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Monday, December 15, 2014

The Never Ending Gravito-Thermal Effect

I have my issues with "ideal" models, they are useful but rarely "perfect.  So when an "ideal" model/concept is used in a number steps during a derivation, I always look for how wrong can that be.  I may be a bit of a pessimist, but that is something I consider "normal" because virtually nothing is absolutely 100% efficient.  The Gravito-Thermal "Effect" seems to boil down to interpretation of an ideal kinetic temperature concept used to formulate the ideal gas laws.

Hyper-Physics has a very nice explanation of Kinetic Theory.

 The force exerted by any number of gas molecules can be simplified by assuming "perfectly" elastic collisions with the walls of a container, ignoring collisions with other molecules, so that kinetic energy is *exactly* equal to;
If you include gravity, the force exerted upwardly would always be less than the force exerted downward.  When you have a lot of molecules and a small distance between top and bottom, the difference is negligible.  The greater the distance, the more likely there will be some significant difference in the force applied to the top and bottom of the "container" which is the Gravito-Thermal effect.  If you have a scuba tank, don't expect to see any temperature difference.  If you have a very tall tank with very few molecules, there is a likelihood there will be some "kinetic temperature" difference between the top and bottom.  Kinetic temperature is in quotes because what it really is is average applied force.  That is the very first assumption made in the derivation.

So if you install a pressure sensing plate, like a thermocouple at the bottom and top of a very tall container they would measure different applied pressures even though everything else in the container remains constant.

Remember though that Kinetic or translation temperature doesn't include anything but three directional degrees of motion or freedom.  Real molecules have more tricks up their sleeve that can produce radiant energy transfer and stored energy as in potential or enthalpy.  The ideal gas concept promotes conduction which is related to diffusion in a gas, to the grandest of poobahs of heat transfer.  In the real world conduction is gases is pretty slow and not all that efficient.

Most folks would drop the subject about now and admit that there would be a "real" temperature difference in some cases, but there are so many other "real" issues that have to be considered that any further discussion of the Gravito-Thermal effect based on an ideal gas is about the largest waste of time imaginable.  Not so in the world of academia where every nit is a potential battle ground.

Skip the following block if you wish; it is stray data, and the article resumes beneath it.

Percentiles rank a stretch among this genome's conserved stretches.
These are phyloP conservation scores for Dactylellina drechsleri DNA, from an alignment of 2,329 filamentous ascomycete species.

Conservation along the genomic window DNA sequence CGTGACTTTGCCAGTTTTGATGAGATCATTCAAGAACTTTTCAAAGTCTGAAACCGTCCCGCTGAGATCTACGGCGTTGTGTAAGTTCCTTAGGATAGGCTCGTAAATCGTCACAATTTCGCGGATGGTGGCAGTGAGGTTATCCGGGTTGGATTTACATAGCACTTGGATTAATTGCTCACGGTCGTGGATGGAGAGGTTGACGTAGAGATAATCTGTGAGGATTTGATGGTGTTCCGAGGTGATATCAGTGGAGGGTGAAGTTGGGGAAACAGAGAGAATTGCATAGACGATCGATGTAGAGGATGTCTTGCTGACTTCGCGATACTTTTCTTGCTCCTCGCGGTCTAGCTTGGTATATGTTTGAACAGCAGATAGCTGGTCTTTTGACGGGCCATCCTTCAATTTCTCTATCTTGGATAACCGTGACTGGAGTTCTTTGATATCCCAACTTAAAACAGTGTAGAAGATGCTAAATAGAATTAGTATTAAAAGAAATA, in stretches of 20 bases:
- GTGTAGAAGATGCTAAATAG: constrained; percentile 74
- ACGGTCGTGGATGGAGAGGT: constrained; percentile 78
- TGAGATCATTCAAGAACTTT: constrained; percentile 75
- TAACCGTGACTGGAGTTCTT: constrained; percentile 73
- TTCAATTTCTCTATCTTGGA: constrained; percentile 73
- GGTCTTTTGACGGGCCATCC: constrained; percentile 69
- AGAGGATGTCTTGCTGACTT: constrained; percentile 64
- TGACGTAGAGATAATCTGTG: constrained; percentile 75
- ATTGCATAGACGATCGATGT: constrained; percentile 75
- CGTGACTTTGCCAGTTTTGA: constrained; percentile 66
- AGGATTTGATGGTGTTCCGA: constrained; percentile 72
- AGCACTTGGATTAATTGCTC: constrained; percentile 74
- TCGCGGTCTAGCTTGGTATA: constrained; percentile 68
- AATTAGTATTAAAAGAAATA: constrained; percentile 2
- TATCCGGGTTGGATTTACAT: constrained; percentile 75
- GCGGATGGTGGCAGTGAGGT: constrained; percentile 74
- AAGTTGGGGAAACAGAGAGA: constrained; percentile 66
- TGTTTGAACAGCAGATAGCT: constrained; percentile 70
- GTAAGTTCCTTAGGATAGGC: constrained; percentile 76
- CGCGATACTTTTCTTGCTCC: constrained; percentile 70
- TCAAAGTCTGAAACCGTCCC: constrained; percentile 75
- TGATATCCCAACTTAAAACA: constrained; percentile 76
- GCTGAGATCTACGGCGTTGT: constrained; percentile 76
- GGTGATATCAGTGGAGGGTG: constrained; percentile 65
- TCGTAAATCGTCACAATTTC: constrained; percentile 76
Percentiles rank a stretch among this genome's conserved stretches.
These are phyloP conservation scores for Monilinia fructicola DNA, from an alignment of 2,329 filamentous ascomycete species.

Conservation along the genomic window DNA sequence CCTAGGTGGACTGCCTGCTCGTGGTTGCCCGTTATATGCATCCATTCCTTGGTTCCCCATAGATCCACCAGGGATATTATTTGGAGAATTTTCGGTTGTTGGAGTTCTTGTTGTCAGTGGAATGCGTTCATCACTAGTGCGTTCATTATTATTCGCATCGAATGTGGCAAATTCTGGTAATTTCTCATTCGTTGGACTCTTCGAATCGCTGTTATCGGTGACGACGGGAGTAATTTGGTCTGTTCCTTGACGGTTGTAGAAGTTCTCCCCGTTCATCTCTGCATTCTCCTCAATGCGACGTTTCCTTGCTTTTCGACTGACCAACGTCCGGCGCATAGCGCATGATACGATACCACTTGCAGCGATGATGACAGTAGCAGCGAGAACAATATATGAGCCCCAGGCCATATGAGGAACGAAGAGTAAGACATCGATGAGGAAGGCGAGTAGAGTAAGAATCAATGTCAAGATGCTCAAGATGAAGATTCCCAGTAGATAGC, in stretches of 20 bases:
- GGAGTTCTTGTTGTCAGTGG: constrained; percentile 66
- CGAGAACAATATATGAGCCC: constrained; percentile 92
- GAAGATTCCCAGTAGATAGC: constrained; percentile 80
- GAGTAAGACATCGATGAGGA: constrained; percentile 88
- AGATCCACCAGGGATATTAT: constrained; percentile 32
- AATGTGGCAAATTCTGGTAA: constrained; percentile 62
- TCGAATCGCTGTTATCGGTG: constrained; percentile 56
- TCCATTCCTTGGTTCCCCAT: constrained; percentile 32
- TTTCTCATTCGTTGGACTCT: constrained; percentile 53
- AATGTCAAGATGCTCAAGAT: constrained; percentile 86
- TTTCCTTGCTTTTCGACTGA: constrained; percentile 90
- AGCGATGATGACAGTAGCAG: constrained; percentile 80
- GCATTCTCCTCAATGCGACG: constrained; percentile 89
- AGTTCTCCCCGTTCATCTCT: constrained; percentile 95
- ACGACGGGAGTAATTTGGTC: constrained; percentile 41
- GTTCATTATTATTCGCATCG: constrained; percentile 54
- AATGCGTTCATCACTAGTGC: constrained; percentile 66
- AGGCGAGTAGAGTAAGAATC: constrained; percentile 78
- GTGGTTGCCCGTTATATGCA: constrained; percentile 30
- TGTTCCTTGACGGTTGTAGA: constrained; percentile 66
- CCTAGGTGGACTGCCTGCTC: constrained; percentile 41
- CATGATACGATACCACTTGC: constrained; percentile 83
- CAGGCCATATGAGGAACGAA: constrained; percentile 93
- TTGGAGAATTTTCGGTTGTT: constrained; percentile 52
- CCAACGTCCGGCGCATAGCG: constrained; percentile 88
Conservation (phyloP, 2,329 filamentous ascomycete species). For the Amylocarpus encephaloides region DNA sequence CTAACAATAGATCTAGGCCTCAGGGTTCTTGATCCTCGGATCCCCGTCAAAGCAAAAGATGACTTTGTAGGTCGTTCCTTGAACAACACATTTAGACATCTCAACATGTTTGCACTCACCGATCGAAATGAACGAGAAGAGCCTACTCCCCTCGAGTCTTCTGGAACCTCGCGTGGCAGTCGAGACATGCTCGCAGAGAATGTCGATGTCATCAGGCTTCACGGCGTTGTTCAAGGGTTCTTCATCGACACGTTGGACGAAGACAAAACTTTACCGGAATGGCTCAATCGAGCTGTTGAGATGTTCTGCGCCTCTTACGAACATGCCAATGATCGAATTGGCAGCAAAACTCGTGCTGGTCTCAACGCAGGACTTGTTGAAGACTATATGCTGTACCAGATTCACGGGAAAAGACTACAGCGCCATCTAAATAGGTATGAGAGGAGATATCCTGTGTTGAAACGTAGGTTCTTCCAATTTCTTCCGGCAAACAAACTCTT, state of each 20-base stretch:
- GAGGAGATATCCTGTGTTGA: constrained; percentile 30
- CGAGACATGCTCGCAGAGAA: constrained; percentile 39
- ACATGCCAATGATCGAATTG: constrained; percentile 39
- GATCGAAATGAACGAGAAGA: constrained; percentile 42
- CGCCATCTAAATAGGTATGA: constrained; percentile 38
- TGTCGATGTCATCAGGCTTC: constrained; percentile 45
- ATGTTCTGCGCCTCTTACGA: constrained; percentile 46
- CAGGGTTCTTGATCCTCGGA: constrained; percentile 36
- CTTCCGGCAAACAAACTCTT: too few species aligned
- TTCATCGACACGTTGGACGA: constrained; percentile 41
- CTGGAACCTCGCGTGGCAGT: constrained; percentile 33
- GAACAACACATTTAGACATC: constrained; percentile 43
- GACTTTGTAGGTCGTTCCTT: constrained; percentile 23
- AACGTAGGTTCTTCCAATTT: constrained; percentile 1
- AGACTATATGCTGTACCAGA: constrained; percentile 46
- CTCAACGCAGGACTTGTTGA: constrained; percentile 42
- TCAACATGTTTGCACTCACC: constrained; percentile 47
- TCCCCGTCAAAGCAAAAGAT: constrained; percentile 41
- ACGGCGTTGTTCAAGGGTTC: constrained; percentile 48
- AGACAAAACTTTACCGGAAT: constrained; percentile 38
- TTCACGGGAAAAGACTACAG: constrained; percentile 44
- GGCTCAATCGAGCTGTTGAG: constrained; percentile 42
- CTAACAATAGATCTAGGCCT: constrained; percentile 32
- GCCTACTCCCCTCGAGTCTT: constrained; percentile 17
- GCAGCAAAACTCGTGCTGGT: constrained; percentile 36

Key points for them wishing to waste their time would be is gravity an "ideal" containment since gravity doesn't produce heat, it is the sudden stops that produce the heat. If the gas has the "potential" to whack something and doesn't, it doesn't transfer an force so it is not producing the heat which would be the temperature in the case of an ideal gas.

Some of the more creative seem to think this "ideal" case will result in a fantastic free energy source that will save the world.  I am not sure why "saving the world"  always seems to boil down to the more hair-brained of concepts, but that does appear to be the tendency.  A neutron busting the hell out of a molecule produces much more energy which has a proven track record of providing usable energy when properly contained and not embellished with Hollywood fantasy super powers.  But as always, one persons dream is another's nightmare. Even if all the fantasy inventions worked, there would still be a need for someone to save the world from perfection.

During the last "debate" I mentioned that for a rotating planet, the maximum velocity of the molecules in the upper atmosphere would be limit by the escape velocity or speed.  So even ignoring all the other minor details, gravity has containment limits which would be temperature limits.  Earth for example loses around 3 kilograms per second of hydrogen in spite of having a geomagnetic shield that helps reduce erosion of the atmosphere and there are molecules somewhat suspended in pseudo-orbits of various duration depending on their centrifugal force versus gravitational force.  Centrifugal and gravitational forces again don't produce heat until that energy is transferred.  So a cluster of molecules could be traveling along at near light speed, minding their own business, having a "local" temperature that would tend to change abruptly if the clusters whacks another cluster.  Potential energy is not something to be ignored.

Speaking of potential energy, during the last very long discussion, the Virial Theorem made a showing and I was chastised for mentioning that the VT produces a reasonable estimate.  This lead to another *exact* discussion where if you force the universe to match the "ideal" assumption required, mathematically, the "solution" is *exact*.  Perfection doesn't really exist sports fans.  Every rule has its exception which is what makes physics phun.  In "ideal" cases those constants of integration are really constants but in the real world they are more likely complex functions.  More often than not, assuming the constant is really constant is close enough for government work, but a smart engineer always allows for a bit of "slop" or inefficiency if you prefer.  Some scientist tend to forget that, so IMHO, it is always nice to have an engineer on hand to provide reality checks.